Peltola received a standing ovation on the U.S. House floor after House Majority Leader Steny Hoyer, D-Md., announced that she had just made history.
Though elections officials are still compiling statistics from the vote, political advisers, pollers and independent observers say there are five early lessons from Alaska’s first ranked choice election.
Both Republicans in the Nov. 8 general-election race to succeed the late Rep. Don Young declined to drop out of the race Monday.
Anchorage resident David Ket’acik Nicolai said he’s heard people describe seeing their own representation, whether in media, movies, or government, but the idea had never landed with him. Until Wednesday.
Peltola will fill the remainder of the late Congressman Don Young’s term in office.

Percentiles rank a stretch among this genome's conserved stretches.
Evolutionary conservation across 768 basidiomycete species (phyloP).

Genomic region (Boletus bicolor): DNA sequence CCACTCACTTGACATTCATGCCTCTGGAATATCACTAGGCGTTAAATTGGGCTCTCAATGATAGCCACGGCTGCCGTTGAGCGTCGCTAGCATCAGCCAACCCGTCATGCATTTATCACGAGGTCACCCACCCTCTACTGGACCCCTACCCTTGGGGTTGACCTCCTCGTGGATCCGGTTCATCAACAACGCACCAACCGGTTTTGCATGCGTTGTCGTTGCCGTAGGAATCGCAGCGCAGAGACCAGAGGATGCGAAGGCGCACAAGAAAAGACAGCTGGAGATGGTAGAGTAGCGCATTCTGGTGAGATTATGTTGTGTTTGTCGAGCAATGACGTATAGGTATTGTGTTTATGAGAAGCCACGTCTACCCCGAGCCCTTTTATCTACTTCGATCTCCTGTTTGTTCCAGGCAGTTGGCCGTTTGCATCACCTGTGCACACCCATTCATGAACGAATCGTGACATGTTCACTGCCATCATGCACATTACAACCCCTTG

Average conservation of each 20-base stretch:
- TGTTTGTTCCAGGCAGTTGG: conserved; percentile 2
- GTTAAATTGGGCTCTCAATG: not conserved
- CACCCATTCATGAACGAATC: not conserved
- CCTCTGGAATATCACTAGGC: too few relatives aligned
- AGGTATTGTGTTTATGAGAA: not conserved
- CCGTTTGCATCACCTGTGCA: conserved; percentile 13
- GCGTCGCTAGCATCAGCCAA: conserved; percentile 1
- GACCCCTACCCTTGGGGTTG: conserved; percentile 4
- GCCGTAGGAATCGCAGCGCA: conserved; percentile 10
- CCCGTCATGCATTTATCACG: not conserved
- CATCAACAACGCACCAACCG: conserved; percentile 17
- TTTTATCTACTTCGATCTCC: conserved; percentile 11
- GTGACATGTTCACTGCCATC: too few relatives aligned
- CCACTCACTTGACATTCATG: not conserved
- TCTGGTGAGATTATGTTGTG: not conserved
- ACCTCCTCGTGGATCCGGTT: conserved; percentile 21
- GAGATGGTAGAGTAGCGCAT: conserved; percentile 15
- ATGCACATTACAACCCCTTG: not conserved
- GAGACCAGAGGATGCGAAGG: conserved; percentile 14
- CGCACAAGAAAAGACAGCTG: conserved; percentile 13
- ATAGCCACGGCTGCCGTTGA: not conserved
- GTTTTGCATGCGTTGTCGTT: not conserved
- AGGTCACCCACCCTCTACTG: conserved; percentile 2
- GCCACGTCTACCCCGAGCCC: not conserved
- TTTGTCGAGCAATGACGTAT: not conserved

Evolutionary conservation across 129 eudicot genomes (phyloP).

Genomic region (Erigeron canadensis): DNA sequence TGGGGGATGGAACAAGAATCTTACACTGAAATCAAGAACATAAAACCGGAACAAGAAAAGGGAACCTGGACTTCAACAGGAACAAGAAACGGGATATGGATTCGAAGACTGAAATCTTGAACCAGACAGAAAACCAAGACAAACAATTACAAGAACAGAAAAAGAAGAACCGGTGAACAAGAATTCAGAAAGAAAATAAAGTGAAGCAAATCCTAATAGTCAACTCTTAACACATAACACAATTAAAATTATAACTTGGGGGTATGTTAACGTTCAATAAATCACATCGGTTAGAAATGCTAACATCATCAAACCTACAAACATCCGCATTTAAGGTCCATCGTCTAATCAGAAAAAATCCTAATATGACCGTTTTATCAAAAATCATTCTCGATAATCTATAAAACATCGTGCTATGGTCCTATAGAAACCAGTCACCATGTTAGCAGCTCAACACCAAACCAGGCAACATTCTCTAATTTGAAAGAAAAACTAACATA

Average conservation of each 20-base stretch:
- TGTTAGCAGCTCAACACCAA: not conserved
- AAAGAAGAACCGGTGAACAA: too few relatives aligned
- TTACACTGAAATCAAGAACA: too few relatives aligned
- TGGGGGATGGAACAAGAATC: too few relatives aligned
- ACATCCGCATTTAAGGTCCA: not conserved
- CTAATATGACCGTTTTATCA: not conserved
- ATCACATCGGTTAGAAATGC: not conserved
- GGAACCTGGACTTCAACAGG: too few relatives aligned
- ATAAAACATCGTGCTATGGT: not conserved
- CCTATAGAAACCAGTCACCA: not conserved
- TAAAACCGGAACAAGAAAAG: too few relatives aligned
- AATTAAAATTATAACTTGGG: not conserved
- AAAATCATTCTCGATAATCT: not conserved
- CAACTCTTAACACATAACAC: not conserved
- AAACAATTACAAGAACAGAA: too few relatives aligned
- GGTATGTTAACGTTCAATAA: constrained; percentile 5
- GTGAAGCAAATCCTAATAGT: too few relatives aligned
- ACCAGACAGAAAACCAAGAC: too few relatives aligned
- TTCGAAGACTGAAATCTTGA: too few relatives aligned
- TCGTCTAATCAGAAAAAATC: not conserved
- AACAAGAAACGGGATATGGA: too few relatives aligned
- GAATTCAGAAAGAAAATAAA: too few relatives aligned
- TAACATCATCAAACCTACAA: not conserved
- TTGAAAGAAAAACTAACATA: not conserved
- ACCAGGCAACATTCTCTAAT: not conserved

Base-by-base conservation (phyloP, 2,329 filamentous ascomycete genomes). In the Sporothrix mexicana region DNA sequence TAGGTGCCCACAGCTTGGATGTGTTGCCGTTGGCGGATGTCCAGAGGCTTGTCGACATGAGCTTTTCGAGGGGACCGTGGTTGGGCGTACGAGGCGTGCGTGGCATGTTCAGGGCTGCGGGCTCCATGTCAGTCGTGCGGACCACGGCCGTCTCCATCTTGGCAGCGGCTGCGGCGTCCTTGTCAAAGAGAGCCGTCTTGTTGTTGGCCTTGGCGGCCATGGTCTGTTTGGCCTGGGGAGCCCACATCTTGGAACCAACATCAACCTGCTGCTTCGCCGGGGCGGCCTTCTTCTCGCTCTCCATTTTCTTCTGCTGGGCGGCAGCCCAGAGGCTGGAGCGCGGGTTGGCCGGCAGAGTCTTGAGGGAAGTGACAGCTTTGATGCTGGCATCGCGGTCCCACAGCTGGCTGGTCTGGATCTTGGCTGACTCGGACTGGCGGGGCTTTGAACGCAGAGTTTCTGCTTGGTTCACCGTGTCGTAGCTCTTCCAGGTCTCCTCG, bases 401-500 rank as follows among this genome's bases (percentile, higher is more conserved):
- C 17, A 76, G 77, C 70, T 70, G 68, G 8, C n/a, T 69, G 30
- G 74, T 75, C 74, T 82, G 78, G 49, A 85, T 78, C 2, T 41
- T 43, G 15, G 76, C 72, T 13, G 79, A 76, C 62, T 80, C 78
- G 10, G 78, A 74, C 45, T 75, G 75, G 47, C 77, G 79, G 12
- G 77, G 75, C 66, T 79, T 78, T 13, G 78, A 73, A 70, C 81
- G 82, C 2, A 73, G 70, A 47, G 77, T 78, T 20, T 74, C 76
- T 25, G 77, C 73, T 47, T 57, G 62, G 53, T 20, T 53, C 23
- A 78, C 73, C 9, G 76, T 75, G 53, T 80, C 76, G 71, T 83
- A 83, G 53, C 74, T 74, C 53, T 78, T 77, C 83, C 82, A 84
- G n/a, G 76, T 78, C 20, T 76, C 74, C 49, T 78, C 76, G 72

When preliminary results are announced at 4 p.m. Wednesday, it will reveal the likely winner.
If Peltola wins, she’ll be the first Alaska Native person ever elected to Congress. But right now, all she wants to do is fish.
Most ballots went uncounted because of problems with information on the envelope, incorrect identifiers or a lack of a witness signature.
Peltola is now 7.5 percentage points ahead of Palin. She was 6 points ahead last week.
It’s unlikely Begich will overtake Palin for second place.